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Squidding rod selection advice

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4 replies to this topic

#1 trackair



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Posted 18 July 2006 - 09:23 PM

Hi All,
Here is my 2 cents worth on squid rods and tackle:
"The Southern Calamari ranges in size form one hundred grams and less to well over four kilograms. With this in mind I will always fish with line no heavier than six kilograms, I find that light line makes it easier to work the lure. I have also noticed that the more natural the line colour the more effective the setup. Blue, white and green lines seem to be the most effective. The reason for these colours in lines is the fact that they are less visible in the water. When fishing for squid I like a light to medium rod that has a slow taper. The reason for a slow tapered rod is that you hook a squid by the tentacles and the sharp pins on the lure are easily pulled through the squid’s soft flesh. I find that a slow tapered rod helps absorbs the squid's lunges and reduces the amount of pulled hooks."

What do you guys find works best for you ?

Tight lines

Paul :th :) :)
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#2 Old Salt

Old Salt


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  • Interests:Shark-Skate &amp; Squid fishing. I am too Old for pier fishing for sharks, but Skate &amp; Squid will do. I catch Squid for Bait and eating! I have Squided for 25 years in Virginia Beach, Virginia, Tybee Island, Georgia and recently(last 10 years) in Gulf Coast florida-USA.

Posted 19 July 2006 - 03:41 PM

In my part of the world(Gulf coast-Florida)the surf Squid are not as large,But your rod selection would be correct here for the same reasons you stated.Also the slow taper aids in retrieval as any delay after initial hook up will result in a half eaten squid by predator action :th !!!!The Bluefish,Mackeral,Pinfish,Shark,Skate & Ray luv to eat also :) !!!Tight Lines :)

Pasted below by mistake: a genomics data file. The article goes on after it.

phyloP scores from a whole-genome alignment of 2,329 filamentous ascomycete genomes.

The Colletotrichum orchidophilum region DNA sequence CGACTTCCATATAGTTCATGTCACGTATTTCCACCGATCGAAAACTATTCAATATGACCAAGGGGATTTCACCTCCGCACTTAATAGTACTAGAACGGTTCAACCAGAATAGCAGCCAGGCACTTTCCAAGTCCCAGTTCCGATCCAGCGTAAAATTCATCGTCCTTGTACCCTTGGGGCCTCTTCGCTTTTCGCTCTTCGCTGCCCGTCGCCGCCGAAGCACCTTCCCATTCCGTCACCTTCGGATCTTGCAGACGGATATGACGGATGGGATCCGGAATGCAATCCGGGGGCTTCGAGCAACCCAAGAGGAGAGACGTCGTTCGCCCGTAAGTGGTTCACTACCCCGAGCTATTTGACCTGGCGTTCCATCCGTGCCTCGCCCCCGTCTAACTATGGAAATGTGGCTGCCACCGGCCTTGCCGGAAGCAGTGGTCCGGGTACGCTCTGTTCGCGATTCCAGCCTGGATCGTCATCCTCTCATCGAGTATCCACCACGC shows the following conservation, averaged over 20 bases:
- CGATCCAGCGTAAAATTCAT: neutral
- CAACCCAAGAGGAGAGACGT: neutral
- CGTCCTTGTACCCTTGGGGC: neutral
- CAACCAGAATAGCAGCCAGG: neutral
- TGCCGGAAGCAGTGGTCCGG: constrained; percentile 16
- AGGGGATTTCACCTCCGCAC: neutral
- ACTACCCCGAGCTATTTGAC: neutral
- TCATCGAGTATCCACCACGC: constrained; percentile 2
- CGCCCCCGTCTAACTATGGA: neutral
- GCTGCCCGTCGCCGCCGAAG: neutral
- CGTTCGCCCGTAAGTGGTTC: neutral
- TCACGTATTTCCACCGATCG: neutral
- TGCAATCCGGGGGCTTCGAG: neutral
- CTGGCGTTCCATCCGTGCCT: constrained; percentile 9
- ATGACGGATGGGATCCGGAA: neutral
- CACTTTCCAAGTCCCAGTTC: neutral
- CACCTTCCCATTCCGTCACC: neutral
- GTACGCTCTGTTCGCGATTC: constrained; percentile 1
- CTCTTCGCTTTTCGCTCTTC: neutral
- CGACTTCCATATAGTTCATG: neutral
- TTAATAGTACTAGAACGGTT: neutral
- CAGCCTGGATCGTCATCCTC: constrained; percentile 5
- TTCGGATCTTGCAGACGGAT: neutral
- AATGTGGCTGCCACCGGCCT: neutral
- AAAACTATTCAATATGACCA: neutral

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#3 Nautilusly



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Posted 26 March 2009 - 08:25 PM

I've just got myself a Daiwa heartland 7' today (4-8lb) and plan to use it as my new squidding rod. it has a very slow taper and hope it would work fine!
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#4 ru 12 mug

ru 12 mug


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Posted 28 March 2009 - 08:54 PM

same go's here , I like a slow taper for the same reasons.
so many squid are just hooked thru the tentacles and without a soft rod to absorb the lunges from the squid trying to escape you would end up with less than half you land.
ru 12 mug.
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make squid your friend...then bag them

#5 davidbloop



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Posted 30 March 2009 - 10:49 PM

personally, while I know and acknowledge that some rods are more suited to squidding, I would never choose a rod for squidding as I've pretty much had success on any old rod. A $30 combo from Kmart has done just as well as my 8 1/2 foot flippy tip rod, I just like to have a rod just long enough to at least get a decent casting distance, apart from that i havent found it to matter too much.
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